Joe Cunningham, Head of Risk Asia Pacific at Visa
The robust growth of e-commerce and m-commerce in the Asia Pacific region (APAC) coupled with consumers' demands for higher standards of payments security presents a challenge for the payments industry. However, Joe Cunningham, Head of Risk Asia Pacific at Visa, sees this as an opportunity to spearhead payments innovation in this region. In an exclusive interview with Bank IT Asia, he talks about the significance of tokenisation, which is Visa's innovation and answer to better secure online and mobile payments.
Cunningham is responsible for championing security in the industry and maintaining the integrity of the payments ecosystem. Reporting to Visa's Chief Enterprise Risk Officer, he is also responsible for strategic risk management for the business, credit settlement risk, brand protection, innovation risk and fraud and data security across Asia Pacific.
Bank IT Asia: What are your thoughts on the payments landscape in APAC today, and why tokenisation is now ripe for adoption? How will tokenisation positively impact e/m-commerce in APAC?
Cunningham: The payments landscape is evolving rapidly and changing the way commerce is being carried out. Not only is it providing new means for consumers, merchants and financial institutions to connect, but it's also serving as a tremendous growth platform for the payments ecosystem by creating a commercial environment where cash and cheques may virtually become non-existent. Cashless, digital payments are growing rapidly in APAC, requiring a stronger focus on data security to fight payment fraud. Payment security is a key concern for consumers who want to shop online or using their mobile devices.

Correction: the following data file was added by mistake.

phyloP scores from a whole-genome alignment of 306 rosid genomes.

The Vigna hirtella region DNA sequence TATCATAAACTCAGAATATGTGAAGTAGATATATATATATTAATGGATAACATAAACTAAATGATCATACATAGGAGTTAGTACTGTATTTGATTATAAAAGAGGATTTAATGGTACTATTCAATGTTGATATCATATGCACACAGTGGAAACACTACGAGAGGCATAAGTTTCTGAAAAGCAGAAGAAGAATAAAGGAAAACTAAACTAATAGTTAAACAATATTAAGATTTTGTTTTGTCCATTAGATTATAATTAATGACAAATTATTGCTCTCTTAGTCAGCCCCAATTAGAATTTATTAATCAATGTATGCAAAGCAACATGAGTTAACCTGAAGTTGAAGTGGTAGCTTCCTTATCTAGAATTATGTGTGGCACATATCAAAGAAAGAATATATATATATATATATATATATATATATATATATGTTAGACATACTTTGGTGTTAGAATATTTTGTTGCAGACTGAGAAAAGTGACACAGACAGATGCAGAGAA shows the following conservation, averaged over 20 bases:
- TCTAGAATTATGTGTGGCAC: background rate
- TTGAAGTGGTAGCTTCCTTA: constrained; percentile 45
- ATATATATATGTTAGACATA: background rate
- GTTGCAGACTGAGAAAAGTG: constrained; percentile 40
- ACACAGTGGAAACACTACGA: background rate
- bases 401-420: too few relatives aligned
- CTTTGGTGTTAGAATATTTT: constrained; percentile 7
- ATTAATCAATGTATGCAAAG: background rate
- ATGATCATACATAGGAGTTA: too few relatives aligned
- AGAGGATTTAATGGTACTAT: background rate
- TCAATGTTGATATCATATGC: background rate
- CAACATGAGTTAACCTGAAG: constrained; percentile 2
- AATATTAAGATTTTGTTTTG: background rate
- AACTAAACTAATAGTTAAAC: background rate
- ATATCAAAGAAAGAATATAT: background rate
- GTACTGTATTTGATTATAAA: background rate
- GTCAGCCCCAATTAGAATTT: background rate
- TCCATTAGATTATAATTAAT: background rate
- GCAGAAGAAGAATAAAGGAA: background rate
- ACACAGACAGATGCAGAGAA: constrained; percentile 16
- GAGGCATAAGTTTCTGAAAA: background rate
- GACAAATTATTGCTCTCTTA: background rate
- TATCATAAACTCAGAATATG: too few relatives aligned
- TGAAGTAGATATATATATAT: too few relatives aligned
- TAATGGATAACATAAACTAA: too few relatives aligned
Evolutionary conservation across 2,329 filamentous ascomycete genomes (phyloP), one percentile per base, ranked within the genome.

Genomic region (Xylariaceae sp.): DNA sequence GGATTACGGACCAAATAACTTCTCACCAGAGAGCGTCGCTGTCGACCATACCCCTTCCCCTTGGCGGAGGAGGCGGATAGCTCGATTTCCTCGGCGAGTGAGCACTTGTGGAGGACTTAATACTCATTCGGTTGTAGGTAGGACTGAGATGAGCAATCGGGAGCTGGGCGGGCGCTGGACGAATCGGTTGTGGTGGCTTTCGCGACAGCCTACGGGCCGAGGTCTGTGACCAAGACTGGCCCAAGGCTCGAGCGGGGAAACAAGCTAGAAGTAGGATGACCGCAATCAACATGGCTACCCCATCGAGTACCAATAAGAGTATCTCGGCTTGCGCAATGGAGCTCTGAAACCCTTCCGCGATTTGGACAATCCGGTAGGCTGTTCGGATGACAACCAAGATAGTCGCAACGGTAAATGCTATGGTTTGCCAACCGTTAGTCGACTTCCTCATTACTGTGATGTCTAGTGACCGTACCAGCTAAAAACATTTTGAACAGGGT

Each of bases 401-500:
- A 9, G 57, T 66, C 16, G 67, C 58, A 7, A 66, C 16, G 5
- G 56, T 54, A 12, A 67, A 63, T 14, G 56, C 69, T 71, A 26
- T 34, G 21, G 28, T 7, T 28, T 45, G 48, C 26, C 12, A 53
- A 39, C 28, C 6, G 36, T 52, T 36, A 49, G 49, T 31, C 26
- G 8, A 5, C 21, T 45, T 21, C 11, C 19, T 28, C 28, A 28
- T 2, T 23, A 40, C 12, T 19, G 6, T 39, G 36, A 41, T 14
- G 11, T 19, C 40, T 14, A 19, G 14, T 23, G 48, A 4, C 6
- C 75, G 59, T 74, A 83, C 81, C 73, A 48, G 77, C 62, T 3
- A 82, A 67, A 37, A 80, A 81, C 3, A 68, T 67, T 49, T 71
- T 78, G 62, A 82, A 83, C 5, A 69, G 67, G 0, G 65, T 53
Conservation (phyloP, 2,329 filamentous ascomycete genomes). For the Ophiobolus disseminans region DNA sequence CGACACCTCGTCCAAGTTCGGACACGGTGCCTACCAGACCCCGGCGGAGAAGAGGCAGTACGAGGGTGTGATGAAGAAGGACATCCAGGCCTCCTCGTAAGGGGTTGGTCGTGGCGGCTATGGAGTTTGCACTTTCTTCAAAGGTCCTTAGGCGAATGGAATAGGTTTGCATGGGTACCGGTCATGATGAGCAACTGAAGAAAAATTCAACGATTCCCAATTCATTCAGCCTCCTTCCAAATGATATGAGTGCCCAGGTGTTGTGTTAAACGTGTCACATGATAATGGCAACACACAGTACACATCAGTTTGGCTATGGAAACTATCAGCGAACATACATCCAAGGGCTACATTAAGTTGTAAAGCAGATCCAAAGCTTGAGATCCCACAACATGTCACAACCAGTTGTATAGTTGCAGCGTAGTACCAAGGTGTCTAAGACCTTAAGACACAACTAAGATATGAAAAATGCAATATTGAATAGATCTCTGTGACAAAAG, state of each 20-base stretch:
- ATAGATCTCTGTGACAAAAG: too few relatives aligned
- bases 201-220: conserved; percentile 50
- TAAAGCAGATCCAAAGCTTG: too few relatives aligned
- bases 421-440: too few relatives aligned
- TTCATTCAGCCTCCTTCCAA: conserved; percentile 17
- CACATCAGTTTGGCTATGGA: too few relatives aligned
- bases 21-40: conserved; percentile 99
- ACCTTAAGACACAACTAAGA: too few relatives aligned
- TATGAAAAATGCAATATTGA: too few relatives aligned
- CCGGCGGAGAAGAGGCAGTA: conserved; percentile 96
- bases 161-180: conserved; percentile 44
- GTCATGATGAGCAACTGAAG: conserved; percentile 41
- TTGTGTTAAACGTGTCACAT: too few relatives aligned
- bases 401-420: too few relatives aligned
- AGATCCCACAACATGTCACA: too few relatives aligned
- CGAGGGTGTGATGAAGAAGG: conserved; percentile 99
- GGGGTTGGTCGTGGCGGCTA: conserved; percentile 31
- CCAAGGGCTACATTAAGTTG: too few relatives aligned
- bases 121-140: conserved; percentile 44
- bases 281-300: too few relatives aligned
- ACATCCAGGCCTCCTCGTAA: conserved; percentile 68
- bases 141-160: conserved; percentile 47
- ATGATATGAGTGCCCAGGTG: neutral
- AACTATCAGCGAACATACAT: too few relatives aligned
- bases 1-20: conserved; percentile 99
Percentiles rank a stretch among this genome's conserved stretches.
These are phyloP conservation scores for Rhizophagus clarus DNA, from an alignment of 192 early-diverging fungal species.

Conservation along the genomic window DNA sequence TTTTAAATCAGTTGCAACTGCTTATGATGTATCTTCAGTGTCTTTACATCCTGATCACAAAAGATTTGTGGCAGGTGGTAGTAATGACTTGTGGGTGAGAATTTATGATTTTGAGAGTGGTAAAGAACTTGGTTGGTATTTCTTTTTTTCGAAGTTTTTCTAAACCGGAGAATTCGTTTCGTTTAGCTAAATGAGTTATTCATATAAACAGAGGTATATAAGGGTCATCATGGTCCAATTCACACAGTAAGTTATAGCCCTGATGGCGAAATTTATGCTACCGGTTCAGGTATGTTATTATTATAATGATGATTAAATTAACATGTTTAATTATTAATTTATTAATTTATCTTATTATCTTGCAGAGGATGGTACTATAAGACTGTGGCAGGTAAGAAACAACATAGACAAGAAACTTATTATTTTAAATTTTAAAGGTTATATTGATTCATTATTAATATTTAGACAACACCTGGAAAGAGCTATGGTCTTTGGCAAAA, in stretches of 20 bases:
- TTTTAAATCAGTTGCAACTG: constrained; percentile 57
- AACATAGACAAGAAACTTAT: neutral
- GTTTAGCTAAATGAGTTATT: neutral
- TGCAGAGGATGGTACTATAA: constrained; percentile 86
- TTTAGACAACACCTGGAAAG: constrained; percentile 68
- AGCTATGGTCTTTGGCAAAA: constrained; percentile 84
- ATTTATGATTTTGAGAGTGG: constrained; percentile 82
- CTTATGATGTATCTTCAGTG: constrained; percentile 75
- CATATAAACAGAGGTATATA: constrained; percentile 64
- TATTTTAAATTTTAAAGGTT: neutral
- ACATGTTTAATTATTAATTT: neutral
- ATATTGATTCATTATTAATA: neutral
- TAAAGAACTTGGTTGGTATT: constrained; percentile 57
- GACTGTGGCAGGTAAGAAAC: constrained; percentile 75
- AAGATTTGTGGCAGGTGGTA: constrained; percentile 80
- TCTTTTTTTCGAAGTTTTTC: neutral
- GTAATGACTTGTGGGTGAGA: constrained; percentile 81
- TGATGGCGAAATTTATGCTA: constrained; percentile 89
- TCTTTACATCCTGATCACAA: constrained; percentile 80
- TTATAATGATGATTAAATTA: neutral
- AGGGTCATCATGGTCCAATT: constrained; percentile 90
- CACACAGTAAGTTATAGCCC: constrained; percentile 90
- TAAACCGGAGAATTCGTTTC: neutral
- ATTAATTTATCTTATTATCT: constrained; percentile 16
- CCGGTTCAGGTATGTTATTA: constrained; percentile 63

Visa has a simple vision - to be the best way to pay and be paid for everyone, everywhere. We want Visa accounts to be used and accepted in the digital world as easily as in the physical world. If we can do this, then our clients' businesses will continue to thrive from the growth of digital. This recognises that although cash and the plastic card will still be necessary for some time to come, especially for bricks and mortar merchants, it might not be sufficient. Our job is to help our clients manage this balance between plastic and digital acceptance devices.
To facilitate the move to digital payments, we need additional capabilities and platforms to make payment details available in a secure fashion across a range of digital devices and applications. One such capability is tokenisation -- the technology that replaces a 16-digit credit card number with a "payments token" [to enable payment without exposing a cardholder's more sensitive account information]. Tokenisation is based on the industry tokenisation standard we helped to create, which is now managed by EMV Co.
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